The game of Guess Who allows children to develop basic logic, strategy and articulation skills. My 4.5 year old daughter would have likely enjoyed normal Guess Who but loves Pokemon. She gets to play Pokemon Go once or twice a week and has a few Pokemon toys so really engaged with most things Pokemon. I've redesigned Guess Who to use Pokemon instead of faces using the standard version that is widely available: https://www.amazon.ca/Guess-Game-Original-Guessing-Players/dp/B08GD242TJ/ref=sr_1_3?dchild=1&keywords=guess+who&qid=1622043808&sr=8-3 . My daughter loves this version and wants to play it any time we have a few spare minutes. The game rules and mechanics are the same as normal Guess Who.
Design Element Choices (Aesthetics)
Choosing Pokemon that my daughter would recognize out of the hundreds available.
Choosing a variety of 'types' but with good amounts of overlap. Some Pokemon have multiple 'types', they could be 'Flying' and 'Psychic'.
Ensuring that there is a variety in colour palettes or similarities to real world animals for guessing options.
Adding text (Pokemon's types) to card sheets to assist people less familiar with Pokemon, so that if Grandma or someone is playing they can have some clues to use or be able to answer guesses.
Redesigned Game Board Pieces
Board Pieces created in excel (Height 3.5cm and Width 3.2cm)
Printed on card stock. Cut out and placed in game board instead of standard faces (see above).
Card Deck created in excel using same images (Height 5cm and Width 3.5cm)
Printed on card stock. Used like deck of cards provided by standard set.
Lessons from playing
It was useful to print out two extra sheets of the 'Card Deck' to leave uncut as a reference sheet since we haven't memorized all the 'types' for each Pokemon
Blue is a powerful colour. We may implement an option of not being able to ask "if a Pokemon has blue on it" for the first two turns, similar to the gender rule in standard Guess Who
The card stock isn't terribly thick so players need a place to keep their card face down and need to be careful of letting the light shine through.
Games can be fast if the first guess is good. As an example if a player uses their first guess to find out the opponent's type they will only have 3-5 cards left up on their board. This is similiar to standard Guess Who though, so I don't see adjustments being needed yet.
June 2nd updates
Asking if Pokemon has blue has been joined by "Can you see your Pokemon's tongue" as a powerful question resulting in about half the board being knocked down.
We still don't limit questions being asked on the first turn, since my daughter is still being challenged and fine tuning her strategies.
Daughter loves the game. Because it's quick she is always trying to find times to fit it in. (Before meals, after getting home, before brushing teeth, anytime)
Her biggest issue with the game is that it doesn't have enough Pokemon. She wishes it had "All the Pokemon".
Having more Pokemon (approx 900 possible options) could work if we rotated them out. This will require a bit or categorization. You want characteristics that are shared across multiple Pokemon (You'd want more than one "Electric" type so if that question is asked, two or more remain standing after an affirmative answer).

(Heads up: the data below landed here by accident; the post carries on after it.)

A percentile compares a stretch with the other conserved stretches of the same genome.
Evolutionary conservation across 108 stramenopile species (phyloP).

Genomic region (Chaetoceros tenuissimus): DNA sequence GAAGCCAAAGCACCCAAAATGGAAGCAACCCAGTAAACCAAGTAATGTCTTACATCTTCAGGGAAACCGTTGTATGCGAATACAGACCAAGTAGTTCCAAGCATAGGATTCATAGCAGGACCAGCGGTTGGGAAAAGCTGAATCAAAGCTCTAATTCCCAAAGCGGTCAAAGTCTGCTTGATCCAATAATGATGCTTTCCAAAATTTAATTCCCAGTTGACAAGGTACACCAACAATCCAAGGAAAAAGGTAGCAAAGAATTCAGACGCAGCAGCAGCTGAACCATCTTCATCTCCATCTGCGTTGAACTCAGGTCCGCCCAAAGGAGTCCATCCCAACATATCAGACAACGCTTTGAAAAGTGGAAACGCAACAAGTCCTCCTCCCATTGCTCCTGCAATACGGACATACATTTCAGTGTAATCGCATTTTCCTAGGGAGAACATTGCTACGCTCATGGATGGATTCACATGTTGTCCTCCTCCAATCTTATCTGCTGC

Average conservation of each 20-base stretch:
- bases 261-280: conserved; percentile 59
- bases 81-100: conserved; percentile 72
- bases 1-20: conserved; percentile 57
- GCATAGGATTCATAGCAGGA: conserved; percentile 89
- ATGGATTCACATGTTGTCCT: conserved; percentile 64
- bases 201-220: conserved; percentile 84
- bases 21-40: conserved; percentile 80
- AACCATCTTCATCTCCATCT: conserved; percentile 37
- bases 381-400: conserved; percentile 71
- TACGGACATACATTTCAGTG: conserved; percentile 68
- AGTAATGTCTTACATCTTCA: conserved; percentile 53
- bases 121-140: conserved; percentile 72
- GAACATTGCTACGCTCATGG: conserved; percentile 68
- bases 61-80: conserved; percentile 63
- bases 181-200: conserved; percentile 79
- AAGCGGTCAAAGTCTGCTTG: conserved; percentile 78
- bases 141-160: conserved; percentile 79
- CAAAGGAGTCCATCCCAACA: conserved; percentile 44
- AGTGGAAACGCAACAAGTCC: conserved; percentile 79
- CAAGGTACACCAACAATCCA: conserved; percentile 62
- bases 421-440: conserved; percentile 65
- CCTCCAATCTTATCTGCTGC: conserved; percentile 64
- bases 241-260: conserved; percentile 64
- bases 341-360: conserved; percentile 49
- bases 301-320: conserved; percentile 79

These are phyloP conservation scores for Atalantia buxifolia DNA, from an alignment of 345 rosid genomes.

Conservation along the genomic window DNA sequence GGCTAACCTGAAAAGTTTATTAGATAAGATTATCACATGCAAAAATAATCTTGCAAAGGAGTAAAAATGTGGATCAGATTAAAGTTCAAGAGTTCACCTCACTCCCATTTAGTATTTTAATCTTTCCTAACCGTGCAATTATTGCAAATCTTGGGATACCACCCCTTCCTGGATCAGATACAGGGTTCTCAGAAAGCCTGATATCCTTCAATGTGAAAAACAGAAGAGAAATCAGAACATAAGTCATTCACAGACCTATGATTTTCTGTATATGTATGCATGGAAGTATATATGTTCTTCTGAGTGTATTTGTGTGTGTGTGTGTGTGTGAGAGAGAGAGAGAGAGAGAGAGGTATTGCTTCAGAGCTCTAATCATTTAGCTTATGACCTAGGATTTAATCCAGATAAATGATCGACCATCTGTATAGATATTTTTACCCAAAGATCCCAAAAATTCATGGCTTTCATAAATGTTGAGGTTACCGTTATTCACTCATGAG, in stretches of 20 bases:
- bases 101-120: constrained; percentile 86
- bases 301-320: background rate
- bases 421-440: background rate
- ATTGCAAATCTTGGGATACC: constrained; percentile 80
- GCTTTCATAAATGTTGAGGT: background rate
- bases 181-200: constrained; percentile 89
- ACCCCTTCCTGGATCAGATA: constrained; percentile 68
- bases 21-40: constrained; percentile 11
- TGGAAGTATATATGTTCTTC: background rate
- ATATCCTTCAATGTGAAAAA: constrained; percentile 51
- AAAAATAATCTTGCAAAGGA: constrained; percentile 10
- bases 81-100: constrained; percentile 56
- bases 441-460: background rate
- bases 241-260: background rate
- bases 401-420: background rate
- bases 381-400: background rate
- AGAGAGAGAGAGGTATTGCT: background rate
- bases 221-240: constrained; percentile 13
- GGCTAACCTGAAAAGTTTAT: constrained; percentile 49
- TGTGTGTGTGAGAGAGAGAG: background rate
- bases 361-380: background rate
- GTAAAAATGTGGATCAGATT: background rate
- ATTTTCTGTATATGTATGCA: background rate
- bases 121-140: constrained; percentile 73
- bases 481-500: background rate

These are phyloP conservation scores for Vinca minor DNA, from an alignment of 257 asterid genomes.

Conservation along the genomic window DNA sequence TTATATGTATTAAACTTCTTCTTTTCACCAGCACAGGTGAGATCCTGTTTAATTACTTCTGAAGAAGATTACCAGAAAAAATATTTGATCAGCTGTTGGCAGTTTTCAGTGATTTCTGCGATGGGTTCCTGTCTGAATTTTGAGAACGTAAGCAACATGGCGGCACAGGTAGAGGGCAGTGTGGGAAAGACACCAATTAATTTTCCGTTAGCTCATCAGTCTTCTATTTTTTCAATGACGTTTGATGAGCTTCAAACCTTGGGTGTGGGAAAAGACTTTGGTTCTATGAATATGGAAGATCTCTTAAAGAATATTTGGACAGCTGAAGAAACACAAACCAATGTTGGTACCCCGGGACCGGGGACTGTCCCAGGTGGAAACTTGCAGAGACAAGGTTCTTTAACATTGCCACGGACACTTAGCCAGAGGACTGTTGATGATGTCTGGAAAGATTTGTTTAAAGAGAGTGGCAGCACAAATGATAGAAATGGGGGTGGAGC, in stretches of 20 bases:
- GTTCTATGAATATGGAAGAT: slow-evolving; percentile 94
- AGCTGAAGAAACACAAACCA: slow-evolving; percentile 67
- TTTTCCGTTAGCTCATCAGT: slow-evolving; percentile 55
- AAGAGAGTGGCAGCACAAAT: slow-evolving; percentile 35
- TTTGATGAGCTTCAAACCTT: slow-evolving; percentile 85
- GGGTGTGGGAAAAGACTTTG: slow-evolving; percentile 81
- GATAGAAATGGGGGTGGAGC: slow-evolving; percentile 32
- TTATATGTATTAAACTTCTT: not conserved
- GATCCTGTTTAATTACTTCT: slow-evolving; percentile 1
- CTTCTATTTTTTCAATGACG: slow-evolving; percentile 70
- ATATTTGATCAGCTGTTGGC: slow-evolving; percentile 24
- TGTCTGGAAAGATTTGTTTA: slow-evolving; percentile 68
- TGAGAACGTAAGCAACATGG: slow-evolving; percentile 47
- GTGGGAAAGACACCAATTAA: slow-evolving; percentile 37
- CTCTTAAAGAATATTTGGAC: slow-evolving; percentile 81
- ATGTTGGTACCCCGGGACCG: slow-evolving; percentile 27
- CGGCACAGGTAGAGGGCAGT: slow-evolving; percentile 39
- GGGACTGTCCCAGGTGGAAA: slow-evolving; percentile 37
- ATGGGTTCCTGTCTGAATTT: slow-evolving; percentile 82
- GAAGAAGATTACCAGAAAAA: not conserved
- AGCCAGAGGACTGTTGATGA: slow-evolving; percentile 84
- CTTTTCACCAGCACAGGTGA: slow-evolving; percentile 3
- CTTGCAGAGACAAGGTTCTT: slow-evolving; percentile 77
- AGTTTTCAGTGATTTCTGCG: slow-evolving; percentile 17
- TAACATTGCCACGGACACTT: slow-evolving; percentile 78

https://pokemondb.net/pokedex/all is a useful resource for sorting/searching.
I suspect creating groupings of 6 or 8 Pokemon would be the most useful. So that groups could be switched in and out without creating orphaned (lone type) Pokemon.
Alternatively, we could get a second set of Guess Who and each player would have two boards, allowing 48 different Pokemon in one game.
Mid June Updates
Daughter had been requesting 'more Pokemon'. So I decided to make six batches of eight pokemon that could be cycled through.
I started the batches by ensuring each one had a 'baby' Pokemon and then sorting the existing 24 Pokemon into the batches. My goal was that each batch would consist of two groups of four types that includes at least one 'baby' and one 'legendary'.
I then had my daughter assist me in filling the buckets. This will let her influence the aesthetics and the mechanics of the game (Pokemon can have multiple types so her decisions will influence the gameplay).
We'd already had 4 psychic pokemon from our intial design, and daughter wanted to add Espeon who is a psychic Eevee. I asked her which of the the existing psychic pokemon she wanted to remove and she chose Mewtwo, one of her previous favorites to remove. When asked why she wanted to replace the Mewtwo, it was because she really wanted another Eevee in the game and the Espeon "is beautiful".
Some changes I made for playability and setup was adding symbols to the corners of the cards so we can shift the 'sets' easy. Increased the size of the deck of cards.
When printing I missed printing two sets of the gameboard cards. My daughter really wanted to play. So instead of waiting to prepare another set of cards we tried the game by just putting 24 different Pokemon into each gameboard.
Having two different gameboards ended up adding an interesting aspect to the game. Now my daughter has to thing about what board she wants me to have because that will determine what cards she gets to choose from adding a new mechanic to the game.
Have strong baskets of pokemon types has also evolved my daughter's strategies. She is more prone to ask a pokemon's type as opposed asking about aesthetic aspects like colour, open mouth, ears or tails.
Possible future redesigns:
Daughter is starting French Immersion Kindergarten in September. We could use Guess Who as a tool for learning practicing French.